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Oxfam: Forced Marriages Aren't Going Away in South Sudan

Wednesday 20/February/2019 - 09:35 AM
South Sudanese Girls
South Sudanese Girls
A new report by British charity Oxfam warns that another generation of girls in South Sudan will miss out on education، face high health risks during childbirth، and be more likely to face sexual and domestic violence unless the country takes more steps to eliminate forced marriages، voice of america reported.

The report، Born to Be Married، states that South Sudan is one of the most difficult places in the world for girls to receive an education. Most girls drop out of school due in part to forced marriage at young ages.

Ranjan Poudyal، Oxfam's country director for South Sudan، said the group found that more than 70 percent of girls in Nyal are married before the age of 18.

"Men، boys and girls spoke of how child marriage can have devastating consequences for young girls. We know that 76 percent of South Sudanese girls are out of school. And child marriage contributes a lot to the fact that they are not in school،" Poudyal told VOA's "South Sudan in Focus."

Oxfam says it carried out its research in the town of Nyal، in former Unity state، over a four-year period.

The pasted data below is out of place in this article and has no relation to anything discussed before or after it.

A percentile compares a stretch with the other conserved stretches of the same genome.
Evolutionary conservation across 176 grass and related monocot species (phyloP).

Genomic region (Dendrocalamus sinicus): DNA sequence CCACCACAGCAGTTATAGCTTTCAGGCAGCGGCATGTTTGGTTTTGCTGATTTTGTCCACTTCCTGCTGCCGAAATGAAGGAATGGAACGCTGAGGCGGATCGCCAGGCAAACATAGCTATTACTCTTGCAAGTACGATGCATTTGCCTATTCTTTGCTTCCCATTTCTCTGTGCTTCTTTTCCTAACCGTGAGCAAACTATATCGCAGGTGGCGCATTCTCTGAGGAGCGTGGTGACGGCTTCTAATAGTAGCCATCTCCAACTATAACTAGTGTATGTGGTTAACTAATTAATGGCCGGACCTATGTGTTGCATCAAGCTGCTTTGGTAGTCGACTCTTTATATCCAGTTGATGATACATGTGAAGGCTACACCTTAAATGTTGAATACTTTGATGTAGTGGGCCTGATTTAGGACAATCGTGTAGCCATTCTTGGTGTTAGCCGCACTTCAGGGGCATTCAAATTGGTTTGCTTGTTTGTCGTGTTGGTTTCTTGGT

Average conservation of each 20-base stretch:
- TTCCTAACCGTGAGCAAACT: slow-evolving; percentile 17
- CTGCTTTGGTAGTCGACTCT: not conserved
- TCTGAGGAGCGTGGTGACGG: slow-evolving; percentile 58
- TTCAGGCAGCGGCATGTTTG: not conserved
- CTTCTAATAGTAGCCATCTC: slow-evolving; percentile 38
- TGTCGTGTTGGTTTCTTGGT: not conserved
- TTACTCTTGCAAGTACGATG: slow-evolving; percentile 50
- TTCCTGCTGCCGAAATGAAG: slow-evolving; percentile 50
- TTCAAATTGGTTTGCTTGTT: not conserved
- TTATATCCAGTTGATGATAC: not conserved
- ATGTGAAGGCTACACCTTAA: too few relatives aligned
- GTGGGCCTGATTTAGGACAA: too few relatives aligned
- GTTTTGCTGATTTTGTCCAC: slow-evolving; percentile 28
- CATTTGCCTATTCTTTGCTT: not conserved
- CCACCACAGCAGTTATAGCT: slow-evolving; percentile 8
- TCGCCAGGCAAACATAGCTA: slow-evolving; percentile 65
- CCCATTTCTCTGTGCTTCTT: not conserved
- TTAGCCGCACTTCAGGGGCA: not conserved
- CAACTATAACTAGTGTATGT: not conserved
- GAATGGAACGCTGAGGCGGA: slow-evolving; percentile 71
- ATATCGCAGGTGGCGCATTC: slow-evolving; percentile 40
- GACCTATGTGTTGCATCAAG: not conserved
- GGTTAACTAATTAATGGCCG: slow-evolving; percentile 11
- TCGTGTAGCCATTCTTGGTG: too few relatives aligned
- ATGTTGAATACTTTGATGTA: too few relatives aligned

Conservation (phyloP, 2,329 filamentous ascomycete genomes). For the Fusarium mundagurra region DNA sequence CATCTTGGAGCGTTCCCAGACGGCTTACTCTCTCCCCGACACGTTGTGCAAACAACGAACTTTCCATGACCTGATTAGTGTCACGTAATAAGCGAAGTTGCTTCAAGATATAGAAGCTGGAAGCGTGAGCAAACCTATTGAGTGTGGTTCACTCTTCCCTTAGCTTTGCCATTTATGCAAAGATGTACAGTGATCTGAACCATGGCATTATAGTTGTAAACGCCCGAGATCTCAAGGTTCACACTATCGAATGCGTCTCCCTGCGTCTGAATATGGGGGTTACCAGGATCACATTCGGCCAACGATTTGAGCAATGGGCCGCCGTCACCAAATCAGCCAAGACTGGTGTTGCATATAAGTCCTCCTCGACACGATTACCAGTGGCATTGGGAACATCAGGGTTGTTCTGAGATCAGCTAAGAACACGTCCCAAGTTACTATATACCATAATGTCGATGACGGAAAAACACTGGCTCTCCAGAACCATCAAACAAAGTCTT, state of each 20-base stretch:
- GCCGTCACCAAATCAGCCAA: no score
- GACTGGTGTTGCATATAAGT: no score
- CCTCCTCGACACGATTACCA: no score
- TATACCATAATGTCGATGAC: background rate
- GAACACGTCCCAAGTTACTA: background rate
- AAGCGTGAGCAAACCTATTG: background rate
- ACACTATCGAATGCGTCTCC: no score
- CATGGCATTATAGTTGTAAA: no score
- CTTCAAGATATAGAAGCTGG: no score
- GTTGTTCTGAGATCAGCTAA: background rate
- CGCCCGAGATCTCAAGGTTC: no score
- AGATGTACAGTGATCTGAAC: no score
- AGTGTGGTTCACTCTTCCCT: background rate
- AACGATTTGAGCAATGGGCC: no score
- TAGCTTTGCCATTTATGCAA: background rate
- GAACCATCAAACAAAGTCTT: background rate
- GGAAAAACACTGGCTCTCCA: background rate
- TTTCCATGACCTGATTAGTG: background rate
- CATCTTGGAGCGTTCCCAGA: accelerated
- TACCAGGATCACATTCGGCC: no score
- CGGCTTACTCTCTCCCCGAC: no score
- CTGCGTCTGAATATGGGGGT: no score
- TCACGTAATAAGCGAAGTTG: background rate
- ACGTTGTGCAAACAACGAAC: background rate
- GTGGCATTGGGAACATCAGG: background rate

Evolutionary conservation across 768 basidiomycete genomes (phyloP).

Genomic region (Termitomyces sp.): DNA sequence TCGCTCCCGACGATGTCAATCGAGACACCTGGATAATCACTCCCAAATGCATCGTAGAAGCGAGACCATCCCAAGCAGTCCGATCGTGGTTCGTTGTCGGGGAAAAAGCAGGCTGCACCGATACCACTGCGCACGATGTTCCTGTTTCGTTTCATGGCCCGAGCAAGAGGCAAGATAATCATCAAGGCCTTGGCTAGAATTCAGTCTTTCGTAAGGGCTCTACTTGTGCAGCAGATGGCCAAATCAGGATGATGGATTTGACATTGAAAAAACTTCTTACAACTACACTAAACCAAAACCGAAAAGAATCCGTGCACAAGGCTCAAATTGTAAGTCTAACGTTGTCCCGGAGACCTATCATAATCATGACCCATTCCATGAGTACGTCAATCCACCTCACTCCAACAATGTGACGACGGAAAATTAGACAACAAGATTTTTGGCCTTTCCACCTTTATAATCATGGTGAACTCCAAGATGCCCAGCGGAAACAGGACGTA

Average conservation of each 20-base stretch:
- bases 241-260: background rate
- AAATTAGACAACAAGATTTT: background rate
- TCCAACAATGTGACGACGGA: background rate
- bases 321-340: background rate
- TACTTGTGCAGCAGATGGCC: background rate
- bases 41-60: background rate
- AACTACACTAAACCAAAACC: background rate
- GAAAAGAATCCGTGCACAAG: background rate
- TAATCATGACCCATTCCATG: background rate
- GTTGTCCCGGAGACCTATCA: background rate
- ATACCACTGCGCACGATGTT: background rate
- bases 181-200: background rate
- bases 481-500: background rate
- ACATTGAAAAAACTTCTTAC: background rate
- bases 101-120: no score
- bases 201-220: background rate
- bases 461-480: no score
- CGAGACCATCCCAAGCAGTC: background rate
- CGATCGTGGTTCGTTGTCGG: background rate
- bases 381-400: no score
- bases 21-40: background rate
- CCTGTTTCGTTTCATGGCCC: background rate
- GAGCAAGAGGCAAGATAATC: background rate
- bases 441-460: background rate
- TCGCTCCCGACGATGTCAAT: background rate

Poudyal said hunger and poverty، caused in part by the country's civil war، have driven families to desperation. Many parents will marry off their young daughters for a dowry.

Juba parent Esther Atim said the economic crisis caused by the war has put a terrible strain on families، especially children.

"The girl child doesn't want to see her mum suffering. She finds a way she thinks is OK [to help her mother]. For example، she goes to town and gets money through commercial sex and then she gives the money to the mum to buy food. In the process، she gets pregnant and her future is ruined. Some parents also agree with somebody to marry their daughters so that they have money to survive،" Atim told VOA.

Atim urged government officials to strengthen existing laws aimed at ending child and forced marriages and to invest in girls' education. The report noted that in 2012، the government finalized a "gender policy" that called for new laws to address sexual and gender-based violence، "and establishing 'safe centers' for psychosocial support." The report، however، said such frameworks remain largely unimplemented.

Edited by Rabea Yehia


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